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Re: "mv a b/" when b does not exist

From: Eric Blake
Subject: Re: "mv a b/" when b does not exist
Date: Tue, 29 Nov 2005 06:44:00 -0700
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According to Paul Eggert on 11/28/2005 10:57 AM:
>>mv a b/
>>mv: target `b/' is not a directory: No such file or directory
> As I understand it, POSIX says that "mv a b/" is equivalent to
> rename("a", "b/"),


> and that the latter should fail when the directory
> "b" does not exist.

That, I'm not sure about.  I reread
http://www.opengroup.org/onlinepubs/009695399/functions/rename.html, and
all I can see is "If the old argument points to the pathname of a
directory, the new argument shall not point to the pathname of a file that
is not a directory."  Then there is the overriding rule in XBD 4.11 that
"A pathname that contains at least one non-slash character and that ends
with one or more trailing slashes shall be resolved as if a single dot
character ( '.' ) were appended to the pathname," but I read that as
rename() sees that "a" is a directory, so it resolves "b/" as "b/." to
ensure that b/ is not the pathname of a non-directory (it isn't, since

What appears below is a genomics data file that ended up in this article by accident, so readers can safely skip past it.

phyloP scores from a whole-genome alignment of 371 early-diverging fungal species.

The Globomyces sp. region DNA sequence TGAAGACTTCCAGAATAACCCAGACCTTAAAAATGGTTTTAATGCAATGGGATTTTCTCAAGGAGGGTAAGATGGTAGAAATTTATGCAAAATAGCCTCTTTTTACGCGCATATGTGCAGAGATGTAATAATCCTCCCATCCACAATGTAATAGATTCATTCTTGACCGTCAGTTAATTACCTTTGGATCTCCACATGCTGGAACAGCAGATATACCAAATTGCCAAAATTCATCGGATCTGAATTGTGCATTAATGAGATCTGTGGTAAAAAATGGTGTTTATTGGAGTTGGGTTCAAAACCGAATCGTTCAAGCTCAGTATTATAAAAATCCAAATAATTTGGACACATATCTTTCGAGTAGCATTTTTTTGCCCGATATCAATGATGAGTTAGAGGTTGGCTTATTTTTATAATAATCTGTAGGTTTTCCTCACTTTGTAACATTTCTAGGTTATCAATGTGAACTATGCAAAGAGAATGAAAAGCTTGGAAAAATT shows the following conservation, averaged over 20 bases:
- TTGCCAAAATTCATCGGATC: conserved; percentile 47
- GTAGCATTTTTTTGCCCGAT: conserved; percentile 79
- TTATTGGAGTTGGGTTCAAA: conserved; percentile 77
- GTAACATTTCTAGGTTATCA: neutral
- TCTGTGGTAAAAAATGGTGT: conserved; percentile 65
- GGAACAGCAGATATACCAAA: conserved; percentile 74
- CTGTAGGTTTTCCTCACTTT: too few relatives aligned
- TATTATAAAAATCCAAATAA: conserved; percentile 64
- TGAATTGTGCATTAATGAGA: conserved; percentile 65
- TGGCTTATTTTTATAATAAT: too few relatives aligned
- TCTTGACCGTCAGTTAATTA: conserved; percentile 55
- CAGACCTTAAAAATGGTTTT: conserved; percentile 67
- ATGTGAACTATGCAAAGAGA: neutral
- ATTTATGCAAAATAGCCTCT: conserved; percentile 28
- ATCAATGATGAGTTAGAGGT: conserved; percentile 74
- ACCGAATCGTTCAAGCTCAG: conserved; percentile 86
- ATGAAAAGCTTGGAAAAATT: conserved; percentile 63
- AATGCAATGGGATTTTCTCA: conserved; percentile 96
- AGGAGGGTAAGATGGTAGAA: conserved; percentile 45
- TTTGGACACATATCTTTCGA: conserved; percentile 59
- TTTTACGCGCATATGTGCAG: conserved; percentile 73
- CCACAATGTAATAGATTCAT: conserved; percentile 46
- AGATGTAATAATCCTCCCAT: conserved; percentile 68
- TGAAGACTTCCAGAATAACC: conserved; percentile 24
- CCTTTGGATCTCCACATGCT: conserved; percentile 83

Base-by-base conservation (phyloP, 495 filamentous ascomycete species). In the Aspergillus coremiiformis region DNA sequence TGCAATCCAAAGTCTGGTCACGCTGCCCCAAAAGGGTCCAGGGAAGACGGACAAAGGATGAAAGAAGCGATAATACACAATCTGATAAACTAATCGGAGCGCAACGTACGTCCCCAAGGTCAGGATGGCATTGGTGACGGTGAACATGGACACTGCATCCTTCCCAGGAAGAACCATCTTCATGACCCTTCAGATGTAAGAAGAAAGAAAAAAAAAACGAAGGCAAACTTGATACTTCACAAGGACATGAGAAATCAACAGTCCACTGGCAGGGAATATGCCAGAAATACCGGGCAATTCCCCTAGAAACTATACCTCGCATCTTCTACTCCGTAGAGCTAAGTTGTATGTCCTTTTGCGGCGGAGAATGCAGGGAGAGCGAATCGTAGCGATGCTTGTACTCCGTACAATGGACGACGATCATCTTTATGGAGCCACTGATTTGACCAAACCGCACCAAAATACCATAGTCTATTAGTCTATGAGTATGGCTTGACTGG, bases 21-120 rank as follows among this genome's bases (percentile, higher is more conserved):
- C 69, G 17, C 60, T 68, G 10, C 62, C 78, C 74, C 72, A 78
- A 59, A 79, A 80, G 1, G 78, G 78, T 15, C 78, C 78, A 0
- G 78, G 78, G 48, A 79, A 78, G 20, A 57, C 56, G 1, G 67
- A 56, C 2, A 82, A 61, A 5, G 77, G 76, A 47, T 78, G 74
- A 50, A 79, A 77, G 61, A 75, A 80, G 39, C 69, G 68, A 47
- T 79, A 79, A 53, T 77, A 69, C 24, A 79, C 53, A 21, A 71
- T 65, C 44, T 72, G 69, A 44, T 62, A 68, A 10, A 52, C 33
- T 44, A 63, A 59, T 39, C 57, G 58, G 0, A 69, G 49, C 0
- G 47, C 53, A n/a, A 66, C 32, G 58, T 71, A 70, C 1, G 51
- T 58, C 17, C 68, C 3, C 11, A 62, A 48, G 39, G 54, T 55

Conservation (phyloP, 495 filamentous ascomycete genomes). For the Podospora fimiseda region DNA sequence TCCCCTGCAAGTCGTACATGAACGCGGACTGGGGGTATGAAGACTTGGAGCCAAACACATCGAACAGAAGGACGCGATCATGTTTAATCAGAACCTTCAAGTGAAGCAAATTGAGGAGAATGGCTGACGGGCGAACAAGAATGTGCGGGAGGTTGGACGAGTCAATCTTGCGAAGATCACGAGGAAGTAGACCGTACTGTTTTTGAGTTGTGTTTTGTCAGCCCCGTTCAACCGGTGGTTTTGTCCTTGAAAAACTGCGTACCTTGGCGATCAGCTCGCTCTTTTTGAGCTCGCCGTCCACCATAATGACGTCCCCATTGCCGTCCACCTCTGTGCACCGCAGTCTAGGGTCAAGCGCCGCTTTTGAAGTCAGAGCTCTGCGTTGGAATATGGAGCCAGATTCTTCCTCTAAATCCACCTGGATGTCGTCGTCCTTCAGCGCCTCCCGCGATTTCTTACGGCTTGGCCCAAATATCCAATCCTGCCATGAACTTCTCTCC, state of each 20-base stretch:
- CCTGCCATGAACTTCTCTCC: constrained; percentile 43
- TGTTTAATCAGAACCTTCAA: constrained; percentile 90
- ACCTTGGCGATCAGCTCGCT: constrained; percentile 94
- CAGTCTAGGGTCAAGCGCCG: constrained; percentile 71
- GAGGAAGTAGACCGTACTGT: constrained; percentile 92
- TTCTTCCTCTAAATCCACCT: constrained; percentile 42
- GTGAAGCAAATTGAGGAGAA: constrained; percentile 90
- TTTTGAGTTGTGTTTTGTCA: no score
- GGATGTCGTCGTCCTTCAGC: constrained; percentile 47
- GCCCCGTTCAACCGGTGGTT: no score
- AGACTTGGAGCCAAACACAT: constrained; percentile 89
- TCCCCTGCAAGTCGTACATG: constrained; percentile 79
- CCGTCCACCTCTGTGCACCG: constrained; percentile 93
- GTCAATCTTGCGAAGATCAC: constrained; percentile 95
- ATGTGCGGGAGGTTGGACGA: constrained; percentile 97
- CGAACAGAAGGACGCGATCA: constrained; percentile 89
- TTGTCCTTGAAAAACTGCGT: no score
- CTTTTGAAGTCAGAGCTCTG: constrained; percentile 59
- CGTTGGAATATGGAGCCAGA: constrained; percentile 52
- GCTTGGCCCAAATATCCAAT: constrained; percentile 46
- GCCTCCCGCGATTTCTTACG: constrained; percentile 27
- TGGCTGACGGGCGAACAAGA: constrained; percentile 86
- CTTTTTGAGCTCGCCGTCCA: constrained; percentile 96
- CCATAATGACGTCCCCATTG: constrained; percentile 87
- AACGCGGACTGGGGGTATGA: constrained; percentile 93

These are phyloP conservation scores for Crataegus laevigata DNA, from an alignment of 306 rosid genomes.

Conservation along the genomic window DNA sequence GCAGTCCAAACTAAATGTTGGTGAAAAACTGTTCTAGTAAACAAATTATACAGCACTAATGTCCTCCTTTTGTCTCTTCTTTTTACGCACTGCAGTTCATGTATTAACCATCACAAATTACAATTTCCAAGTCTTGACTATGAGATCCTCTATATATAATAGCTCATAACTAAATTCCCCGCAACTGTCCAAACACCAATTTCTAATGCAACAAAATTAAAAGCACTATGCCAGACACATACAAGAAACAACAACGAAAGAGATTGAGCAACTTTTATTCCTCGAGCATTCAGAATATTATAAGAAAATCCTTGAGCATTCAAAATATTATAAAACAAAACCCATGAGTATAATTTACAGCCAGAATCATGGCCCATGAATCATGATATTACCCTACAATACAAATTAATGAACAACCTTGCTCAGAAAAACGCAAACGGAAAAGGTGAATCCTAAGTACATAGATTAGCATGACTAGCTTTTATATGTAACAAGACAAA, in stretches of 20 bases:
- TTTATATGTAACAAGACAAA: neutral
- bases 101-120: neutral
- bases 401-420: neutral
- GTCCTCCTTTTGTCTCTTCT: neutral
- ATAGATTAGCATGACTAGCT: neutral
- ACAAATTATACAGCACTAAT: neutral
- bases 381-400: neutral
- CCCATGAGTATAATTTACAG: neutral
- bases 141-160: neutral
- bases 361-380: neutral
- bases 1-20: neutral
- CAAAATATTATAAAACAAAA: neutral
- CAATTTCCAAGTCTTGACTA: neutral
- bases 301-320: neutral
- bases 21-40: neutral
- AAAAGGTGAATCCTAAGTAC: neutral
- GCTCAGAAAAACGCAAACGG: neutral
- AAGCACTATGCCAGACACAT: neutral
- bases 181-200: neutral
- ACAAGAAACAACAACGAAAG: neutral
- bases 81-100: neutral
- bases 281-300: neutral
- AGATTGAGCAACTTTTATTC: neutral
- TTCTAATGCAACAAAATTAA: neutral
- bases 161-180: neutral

"b/." does not exist), then can go ahead and do the rename to the original
"b/".  I don't see anything in POSIX that forbids Linux's behavior of
being successful on the rename.

>  So the old mv behavior did not conform to POSIX,
> and the new mv behavior does.
> Admittedly it is a murky area.  One could argue that if Linux
> rename("a", "b/") works (contrary to POSIX), then mv should defer to
> rename and contradict POSIX as well.  For what it's worth, Solaris 10
> mv and OpenBSD 3.4 mv behave the old way, so there is a
> sideways-compatibility argument here as well.

I would agree with Tim in arguing that mv(1) should succeed in the
mentioned case, and that the new behavior of failing is indeed a regression.

- --
Life is short - so eat dessert first!

Eric Blake             address@hidden
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